The Kinks - Album by Album (song by song)

Discussion in 'Music Corner' started by mark winstanley, Apr 4, 2021.

  1. All Down The Line

    All Down The Line Senior Member

    Confuse them with the new "Special K" Aussie males doubles (tennis) team at your own peril, i hope Kyrgios & Kokkinakis don't appear on my serial box anytime soon due to a new sponsorship deal!
    Last edited: Apr 7, 2022
    mark winstanley, DISKOJOE and Steve62 like this.
  2. All Down The Line

    All Down The Line Senior Member

    I think Oz comedian Norman Gunston (Gary Macdonald) was referred to in a very similar way.
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  3. mark winstanley

    mark winstanley Certified dinosaur, who likes physical product Thread Starter

    Yep, Norman was "The Little Aussie Bleeder"... due to the shaving cuts.... from his electric razor

    One of his many, silly, funny interviews

  4. All Down The Line

    All Down The Line Senior Member

    Right on and he also interviewed the Rolling Stones in 1978!
    Norman: "What was your inspiration for Let It Bleed?"
    Keith: "I'll tell you what it would have been, it would have been now if I had seen your face!"
    mark winstanley likes this.

    DISKOJOE Boredom That You Can Afford!

    Salem, MA
    "Misery": a short, rocking song in which Ray tells someone (probably himself) not to act so negative toward things and start living life a bit more positively. This song seems to speed by to me on this album in more ways than one as it's the least distinguished on Low Budget.

    Avid Ajsmith, I hope that you're getting a bit better. I think that you should do the following things:

    1. Don't watch and/or read the news; and
    2. Try to talk things out w/someone that you can confide in like an old friend, a clergy member, or a family member.
  6. mark winstanley

    mark winstanley Certified dinosaur, who likes physical product Thread Starter

    The one that always gave me a huge laugh was Paul and Linda.... it showed what a good sport McCartney was too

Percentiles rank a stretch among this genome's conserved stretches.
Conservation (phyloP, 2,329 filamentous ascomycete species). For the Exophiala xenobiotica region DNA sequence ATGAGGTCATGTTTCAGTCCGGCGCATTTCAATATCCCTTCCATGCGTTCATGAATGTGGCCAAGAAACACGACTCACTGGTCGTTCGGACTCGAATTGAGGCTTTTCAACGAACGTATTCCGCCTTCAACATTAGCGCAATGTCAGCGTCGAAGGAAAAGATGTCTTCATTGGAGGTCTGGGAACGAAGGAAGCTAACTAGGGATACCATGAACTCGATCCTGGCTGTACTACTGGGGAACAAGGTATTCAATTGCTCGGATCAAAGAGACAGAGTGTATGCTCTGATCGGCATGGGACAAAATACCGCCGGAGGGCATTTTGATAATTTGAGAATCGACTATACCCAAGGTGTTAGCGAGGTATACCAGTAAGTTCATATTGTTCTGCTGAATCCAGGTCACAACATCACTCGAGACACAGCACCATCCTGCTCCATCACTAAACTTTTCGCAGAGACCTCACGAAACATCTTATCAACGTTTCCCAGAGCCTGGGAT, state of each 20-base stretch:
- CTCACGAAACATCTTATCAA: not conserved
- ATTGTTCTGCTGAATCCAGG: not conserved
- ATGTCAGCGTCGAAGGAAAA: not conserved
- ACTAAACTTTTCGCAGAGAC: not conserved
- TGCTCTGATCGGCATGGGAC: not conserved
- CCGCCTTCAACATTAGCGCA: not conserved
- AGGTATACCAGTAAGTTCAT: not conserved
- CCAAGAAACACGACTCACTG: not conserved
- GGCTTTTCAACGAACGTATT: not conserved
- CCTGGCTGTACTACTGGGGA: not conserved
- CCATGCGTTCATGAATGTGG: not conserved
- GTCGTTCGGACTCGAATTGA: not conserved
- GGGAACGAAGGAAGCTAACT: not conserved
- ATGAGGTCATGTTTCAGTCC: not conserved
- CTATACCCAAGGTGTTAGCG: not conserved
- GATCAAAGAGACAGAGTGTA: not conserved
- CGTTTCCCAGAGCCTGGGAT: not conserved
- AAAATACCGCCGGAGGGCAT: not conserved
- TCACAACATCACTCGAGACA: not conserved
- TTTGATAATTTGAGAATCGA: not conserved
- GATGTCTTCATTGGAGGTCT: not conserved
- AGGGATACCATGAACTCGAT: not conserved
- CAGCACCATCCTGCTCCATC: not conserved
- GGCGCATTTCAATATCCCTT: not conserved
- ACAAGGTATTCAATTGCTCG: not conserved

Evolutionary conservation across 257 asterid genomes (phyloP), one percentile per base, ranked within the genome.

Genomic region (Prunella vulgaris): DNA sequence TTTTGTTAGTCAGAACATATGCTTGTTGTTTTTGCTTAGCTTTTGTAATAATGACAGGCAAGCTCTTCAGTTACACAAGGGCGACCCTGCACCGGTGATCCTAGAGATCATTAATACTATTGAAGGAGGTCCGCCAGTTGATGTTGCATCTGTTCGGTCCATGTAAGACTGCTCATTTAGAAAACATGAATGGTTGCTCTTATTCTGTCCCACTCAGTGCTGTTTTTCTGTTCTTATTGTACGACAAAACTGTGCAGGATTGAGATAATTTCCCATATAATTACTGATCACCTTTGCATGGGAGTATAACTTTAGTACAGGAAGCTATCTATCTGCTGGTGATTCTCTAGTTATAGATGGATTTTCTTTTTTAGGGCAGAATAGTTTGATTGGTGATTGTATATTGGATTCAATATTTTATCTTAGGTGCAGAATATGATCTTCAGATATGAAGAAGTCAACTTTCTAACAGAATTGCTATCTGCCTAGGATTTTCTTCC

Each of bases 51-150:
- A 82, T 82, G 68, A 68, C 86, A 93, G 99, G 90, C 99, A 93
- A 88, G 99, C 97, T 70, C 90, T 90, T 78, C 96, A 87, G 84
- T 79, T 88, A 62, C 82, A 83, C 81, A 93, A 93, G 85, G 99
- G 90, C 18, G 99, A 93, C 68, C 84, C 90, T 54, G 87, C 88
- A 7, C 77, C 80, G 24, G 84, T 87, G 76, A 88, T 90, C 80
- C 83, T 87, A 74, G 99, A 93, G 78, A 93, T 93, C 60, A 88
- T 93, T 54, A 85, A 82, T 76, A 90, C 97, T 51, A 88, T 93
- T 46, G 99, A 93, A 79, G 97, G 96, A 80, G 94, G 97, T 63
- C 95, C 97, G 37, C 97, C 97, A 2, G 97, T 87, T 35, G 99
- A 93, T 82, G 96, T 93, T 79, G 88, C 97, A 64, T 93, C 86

DISKOJOE Boredom That You Can Afford!

    Salem, MA
    What a crappy comb over! It's also nice to see Sally Struthers laugh after all those years of being in commercials imploring people to give to charities.
  8. All Down The Line

    All Down The Line Senior Member


    Not 100% sure it cannot be someone with depression.
    Near 100% sure Ray was influenced by his own previous behaviour in helping come up with this.
    Got both Beatles references and I think moving forward utilising this song title is not a good omen.
    Short and curlies was mentioned but has now been inadvertently elevated.
    I don't hate the song but it makes no impact on me though I do appreciate a few little twists.
    When I think of Misery I think of Kathy Bates!
  9. pantofis

    pantofis Senior Member

    Berlin, Germany
    Misery - A filler of the good kind: rocking, fun, short and including half a hook at least. The topic and some melodic motifs are typically Kinks still. The "ah-ah" section reminds me more of Elton John's "Your Sister Can't Dance" rather than "Twist and Shout". And the call-and-response "My house" makes me think of that later McCartney rocker "Angry" where the phrase was "claptrap".
  10. The late man

    The late man Forum Resident

    Short and Curlies is my favourite song on It's Only Rock'n'Roll. Almost the only one I like, actually, with Time Waits For No One. I believe it was a Goat's Head Soup outtake ? So it may have been added to finish the album but it was already recorded, unless I'm mistaken.
  11. mark winstanley

    mark winstanley Certified dinosaur, who likes physical product Thread Starter

    All part of Norman's schtick... played by actor Gary McDonald who was in the funny but infuriating Mother and Son....

    Just because McCartney is a shareholder on SHF.
    This is the McCartney interview... it's pretty funny...
  12. pyrrhicvictory

    pyrrhicvictory Forum Resident